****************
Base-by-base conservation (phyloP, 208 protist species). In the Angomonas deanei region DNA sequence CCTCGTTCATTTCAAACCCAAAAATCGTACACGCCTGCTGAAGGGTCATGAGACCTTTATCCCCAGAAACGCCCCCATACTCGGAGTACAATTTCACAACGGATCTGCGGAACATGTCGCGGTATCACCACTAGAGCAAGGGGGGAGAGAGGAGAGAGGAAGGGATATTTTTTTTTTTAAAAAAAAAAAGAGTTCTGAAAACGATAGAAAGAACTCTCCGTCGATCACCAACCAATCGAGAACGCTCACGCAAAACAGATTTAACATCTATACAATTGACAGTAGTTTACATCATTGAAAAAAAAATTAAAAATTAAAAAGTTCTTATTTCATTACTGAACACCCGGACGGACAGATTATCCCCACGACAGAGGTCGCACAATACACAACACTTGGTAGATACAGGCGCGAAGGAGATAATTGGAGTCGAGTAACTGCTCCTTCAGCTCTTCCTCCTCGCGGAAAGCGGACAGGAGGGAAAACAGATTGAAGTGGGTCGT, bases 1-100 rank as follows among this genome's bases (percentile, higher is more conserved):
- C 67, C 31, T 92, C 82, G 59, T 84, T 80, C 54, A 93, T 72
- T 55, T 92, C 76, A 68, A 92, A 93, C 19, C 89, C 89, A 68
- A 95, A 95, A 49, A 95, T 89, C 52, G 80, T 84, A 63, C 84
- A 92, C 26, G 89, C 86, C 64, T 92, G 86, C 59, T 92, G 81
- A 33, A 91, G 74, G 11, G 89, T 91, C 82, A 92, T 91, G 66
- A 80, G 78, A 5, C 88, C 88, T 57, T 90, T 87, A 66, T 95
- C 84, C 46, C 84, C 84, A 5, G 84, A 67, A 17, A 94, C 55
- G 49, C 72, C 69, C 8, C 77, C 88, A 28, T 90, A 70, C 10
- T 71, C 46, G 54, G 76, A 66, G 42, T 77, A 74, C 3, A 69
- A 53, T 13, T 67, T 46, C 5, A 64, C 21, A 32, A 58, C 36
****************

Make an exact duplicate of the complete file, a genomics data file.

Base-by-base conservation (phyloP, 208 protist species). In the Angomonas deanei region DNA sequence CCTCGTTCATTTCAAACCCAAAAATCGTACACGCCTGCTGAAGGGTCATGAGACCTTTATCCCCAGAAACGCCCCCATACTCGGAGTACAATTTCACAACGGATCTGCGGAACATGTCGCGGTATCACCACTAGAGCAAGGGGGGAGAGAGGAGAGAGGAAGGGATATTTTTTTTTTTAAAAAAAAAAAGAGTTCTGAAAACGATAGAAAGAACTCTCCGTCGATCACCAACCAATCGAGAACGCTCACGCAAAACAGATTTAACATCTATACAATTGACAGTAGTTTACATCATTGAAAAAAAAATTAAAAATTAAAAAGTTCTTATTTCATTACTGAACACCCGGACGGACAGATTATCCCCACGACAGAGGTCGCACAATACACAACACTTGGTAGATACAGGCGCGAAGGAGATAATTGGAGTCGAGTAACTGCTCCTTCAGCTCTTCCTCCTCGCGGAAAGCGGACAGGAGGGAAAACAGATTGAAGTGGGTCGT, bases 1-100 rank as follows among this genome's bases (percentile, higher is more conserved):
- C 67, C 31, T 92, C 82, G 59, T 84, T 80, C 54, A 93, T 72
- T 55, T 92, C 76, A 68, A 92, A 93, C 19, C 89, C 89, A 68
- A 95, A 95, A 49, A 95, T 89, C 52, G 80, T 84, A 63, C 84
- A 92, C 26, G 89, C 86, C 64, T 92, G 86, C 59, T 92, G 81
- A 33, A 91, G 74, G 11, G 89, T 91, C 82, A 92, T 91, G 66
- A 80, G 78, A 5, C 88, C 88, T 57, T 90, T 87, A 66, T 95
- C 84, C 46, C 84, C 84, A 5, G 84, A 67, A 17, A 94, C 55
- G 49, C 72, C 69, C 8, C 77, C 88, A 28, T 90, A 70, C 10
- T 71, C 46, G 54, G 76, A 66, G 42, T 77, A 74, C 3, A 69
- A 53, T 13, T 67, T 46, C 5, A 64, C 21, A 32, A 58, C 36